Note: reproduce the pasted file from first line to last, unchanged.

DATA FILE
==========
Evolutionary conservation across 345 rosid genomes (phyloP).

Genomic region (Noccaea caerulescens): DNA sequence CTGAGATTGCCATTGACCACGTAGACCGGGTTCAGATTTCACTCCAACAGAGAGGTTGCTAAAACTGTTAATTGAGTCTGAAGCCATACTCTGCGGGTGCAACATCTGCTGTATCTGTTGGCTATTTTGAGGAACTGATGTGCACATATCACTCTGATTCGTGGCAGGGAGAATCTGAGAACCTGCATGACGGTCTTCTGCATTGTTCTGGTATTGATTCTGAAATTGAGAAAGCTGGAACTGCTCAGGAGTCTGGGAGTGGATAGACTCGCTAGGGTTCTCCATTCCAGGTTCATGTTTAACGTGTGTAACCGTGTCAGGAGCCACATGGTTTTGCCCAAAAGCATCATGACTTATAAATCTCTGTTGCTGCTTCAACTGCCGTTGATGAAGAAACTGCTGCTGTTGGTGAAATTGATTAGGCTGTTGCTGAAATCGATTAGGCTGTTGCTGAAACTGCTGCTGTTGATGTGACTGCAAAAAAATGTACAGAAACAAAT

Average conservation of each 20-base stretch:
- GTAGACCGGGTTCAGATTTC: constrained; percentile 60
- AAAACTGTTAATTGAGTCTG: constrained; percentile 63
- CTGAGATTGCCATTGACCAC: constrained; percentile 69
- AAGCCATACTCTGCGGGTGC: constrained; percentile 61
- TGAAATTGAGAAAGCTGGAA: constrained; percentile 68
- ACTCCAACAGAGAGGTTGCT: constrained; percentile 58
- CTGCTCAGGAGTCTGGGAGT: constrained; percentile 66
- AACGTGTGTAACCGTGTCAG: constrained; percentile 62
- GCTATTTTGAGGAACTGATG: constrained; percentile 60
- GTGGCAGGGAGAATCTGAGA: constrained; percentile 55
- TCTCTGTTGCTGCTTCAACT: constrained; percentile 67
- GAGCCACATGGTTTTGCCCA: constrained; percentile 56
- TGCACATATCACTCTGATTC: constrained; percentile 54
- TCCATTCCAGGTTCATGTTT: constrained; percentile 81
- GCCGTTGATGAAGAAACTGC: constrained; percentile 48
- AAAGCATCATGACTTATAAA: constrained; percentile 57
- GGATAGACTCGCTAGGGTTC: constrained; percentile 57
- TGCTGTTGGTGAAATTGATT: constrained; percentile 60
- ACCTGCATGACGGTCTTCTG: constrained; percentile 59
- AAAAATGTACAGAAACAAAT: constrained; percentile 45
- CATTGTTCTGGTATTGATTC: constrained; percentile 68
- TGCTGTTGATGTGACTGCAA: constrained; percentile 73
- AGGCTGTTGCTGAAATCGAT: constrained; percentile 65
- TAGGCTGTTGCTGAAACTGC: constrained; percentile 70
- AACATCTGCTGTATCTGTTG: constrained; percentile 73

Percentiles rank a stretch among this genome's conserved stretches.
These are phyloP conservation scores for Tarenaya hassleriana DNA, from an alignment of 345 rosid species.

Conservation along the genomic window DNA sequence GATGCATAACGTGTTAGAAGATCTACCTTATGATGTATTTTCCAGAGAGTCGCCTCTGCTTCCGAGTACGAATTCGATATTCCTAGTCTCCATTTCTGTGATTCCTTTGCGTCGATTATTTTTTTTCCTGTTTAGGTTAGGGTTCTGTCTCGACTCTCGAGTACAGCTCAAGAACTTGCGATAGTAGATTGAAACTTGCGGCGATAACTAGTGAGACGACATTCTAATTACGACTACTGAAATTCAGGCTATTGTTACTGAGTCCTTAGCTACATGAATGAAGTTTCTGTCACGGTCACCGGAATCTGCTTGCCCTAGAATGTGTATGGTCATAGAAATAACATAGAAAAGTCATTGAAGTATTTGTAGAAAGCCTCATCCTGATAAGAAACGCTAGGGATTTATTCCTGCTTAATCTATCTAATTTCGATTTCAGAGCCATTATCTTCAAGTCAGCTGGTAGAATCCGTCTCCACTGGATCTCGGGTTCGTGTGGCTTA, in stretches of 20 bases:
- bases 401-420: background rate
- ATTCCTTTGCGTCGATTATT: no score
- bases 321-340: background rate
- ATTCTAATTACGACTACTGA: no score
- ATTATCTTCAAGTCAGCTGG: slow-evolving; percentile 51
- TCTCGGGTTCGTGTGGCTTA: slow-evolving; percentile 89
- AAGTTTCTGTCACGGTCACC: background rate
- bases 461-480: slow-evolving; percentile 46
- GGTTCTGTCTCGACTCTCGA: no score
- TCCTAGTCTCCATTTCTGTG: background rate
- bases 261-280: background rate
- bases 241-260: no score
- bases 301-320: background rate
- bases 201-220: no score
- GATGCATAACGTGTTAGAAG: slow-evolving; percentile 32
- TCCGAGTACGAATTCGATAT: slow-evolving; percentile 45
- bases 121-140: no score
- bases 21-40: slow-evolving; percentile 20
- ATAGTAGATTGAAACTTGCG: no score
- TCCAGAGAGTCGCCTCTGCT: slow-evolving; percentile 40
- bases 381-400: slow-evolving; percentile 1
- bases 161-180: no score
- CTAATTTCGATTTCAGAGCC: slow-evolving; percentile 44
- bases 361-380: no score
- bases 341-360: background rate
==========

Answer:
Evolutionary conservation across 345 rosid genomes (phyloP).

Genomic region (Noccaea caerulescens): DNA sequence CTGAGATTGCCATTGACCACGTAGACCGGGTTCAGATTTCACTCCAACAGAGAGGTTGCTAAAACTGTTAATTGAGTCTGAAGCCATACTCTGCGGGTGCAACATCTGCTGTATCTGTTGGCTATTTTGAGGAACTGATGTGCACATATCACTCTGATTCGTGGCAGGGAGAATCTGAGAACCTGCATGACGGTCTTCTGCATTGTTCTGGTATTGATTCTGAAATTGAGAAAGCTGGAACTGCTCAGGAGTCTGGGAGTGGATAGACTCGCTAGGGTTCTCCATTCCAGGTTCATGTTTAACGTGTGTAACCGTGTCAGGAGCCACATGGTTTTGCCCAAAAGCATCATGACTTATAAATCTCTGTTGCTGCTTCAACTGCCGTTGATGAAGAAACTGCTGCTGTTGGTGAAATTGATTAGGCTGTTGCTGAAATCGATTAGGCTGTTGCTGAAACTGCTGCTGTTGATGTGACTGCAAAAAAATGTACAGAAACAAAT

Average conservation of each 20-base stretch:
- GTAGACCGGGTTCAGATTTC: constrained; percentile 60
- AAAACTGTTAATTGAGTCTG: constrained; percentile 63
- CTGAGATTGCCATTGACCAC: constrained; percentile 69
- AAGCCATACTCTGCGGGTGC: constrained; percentile 61
- TGAAATTGAGAAAGCTGGAA: constrained; percentile 68
- ACTCCAACAGAGAGGTTGCT: constrained; percentile 58
- CTGCTCAGGAGTCTGGGAGT: constrained; percentile 66
- AACGTGTGTAACCGTGTCAG: constrained; percentile 62
- GCTATTTTGAGGAACTGATG: constrained; percentile 60
- GTGGCAGGGAGAATCTGAGA: constrained; percentile 55
- TCTCTGTTGCTGCTTCAACT: constrained; percentile 67
- GAGCCACATGGTTTTGCCCA: constrained; percentile 56
- TGCACATATCACTCTGATTC: constrained; percentile 54
- TCCATTCCAGGTTCATGTTT: constrained; percentile 81
- GCCGTTGATGAAGAAACTGC: constrained; percentile 48
- AAAGCATCATGACTTATAAA: constrained; percentile 57
- GGATAGACTCGCTAGGGTTC: constrained; percentile 57
- TGCTGTTGGTGAAATTGATT: constrained; percentile 60
- ACCTGCATGACGGTCTTCTG: constrained; percentile 59
- AAAAATGTACAGAAACAAAT: constrained; percentile 45
- CATTGTTCTGGTATTGATTC: constrained; percentile 68
- TGCTGTTGATGTGACTGCAA: constrained; percentile 73
- AGGCTGTTGCTGAAATCGAT: constrained; percentile 65
- TAGGCTGTTGCTGAAACTGC: constrained; percentile 70
- AACATCTGCTGTATCTGTTG: constrained; percentile 73

Percentiles rank a stretch among this genome's conserved stretches.
These are phyloP conservation scores for Tarenaya hassleriana DNA, from an alignment of 345 rosid species.

Conservation along the genomic window DNA sequence GATGCATAACGTGTTAGAAGATCTACCTTATGATGTATTTTCCAGAGAGTCGCCTCTGCTTCCGAGTACGAATTCGATATTCCTAGTCTCCATTTCTGTGATTCCTTTGCGTCGATTATTTTTTTTCCTGTTTAGGTTAGGGTTCTGTCTCGACTCTCGAGTACAGCTCAAGAACTTGCGATAGTAGATTGAAACTTGCGGCGATAACTAGTGAGACGACATTCTAATTACGACTACTGAAATTCAGGCTATTGTTACTGAGTCCTTAGCTACATGAATGAAGTTTCTGTCACGGTCACCGGAATCTGCTTGCCCTAGAATGTGTATGGTCATAGAAATAACATAGAAAAGTCATTGAAGTATTTGTAGAAAGCCTCATCCTGATAAGAAACGCTAGGGATTTATTCCTGCTTAATCTATCTAATTTCGATTTCAGAGCCATTATCTTCAAGTCAGCTGGTAGAATCCGTCTCCACTGGATCTCGGGTTCGTGTGGCTTA, in stretches of 20 bases:
- bases 401-420: background rate
- ATTCCTTTGCGTCGATTATT: no score
- bases 321-340: background rate
- ATTCTAATTACGACTACTGA: no score
- ATTATCTTCAAGTCAGCTGG: slow-evolving; percentile 51
- TCTCGGGTTCGTGTGGCTTA: slow-evolving; percentile 89
- AAGTTTCTGTCACGGTCACC: background rate
- bases 461-480: slow-evolving; percentile 46
- GGTTCTGTCTCGACTCTCGA: no score
- TCCTAGTCTCCATTTCTGTG: background rate
- bases 261-280: background rate
- bases 241-260: no score
- bases 301-320: background rate
- bases 201-220: no score
- GATGCATAACGTGTTAGAAG: slow-evolving; percentile 32
- TCCGAGTACGAATTCGATAT: slow-evolving; percentile 45
- bases 121-140: no score
- bases 21-40: slow-evolving; percentile 20
- ATAGTAGATTGAAACTTGCG: no score
- TCCAGAGAGTCGCCTCTGCT: slow-evolving; percentile 40
- bases 381-400: slow-evolving; percentile 1
- bases 161-180: no score
- CTAATTTCGATTTCAGAGCC: slow-evolving; percentile 44
- bases 361-380: no score
- bases 341-360: background rate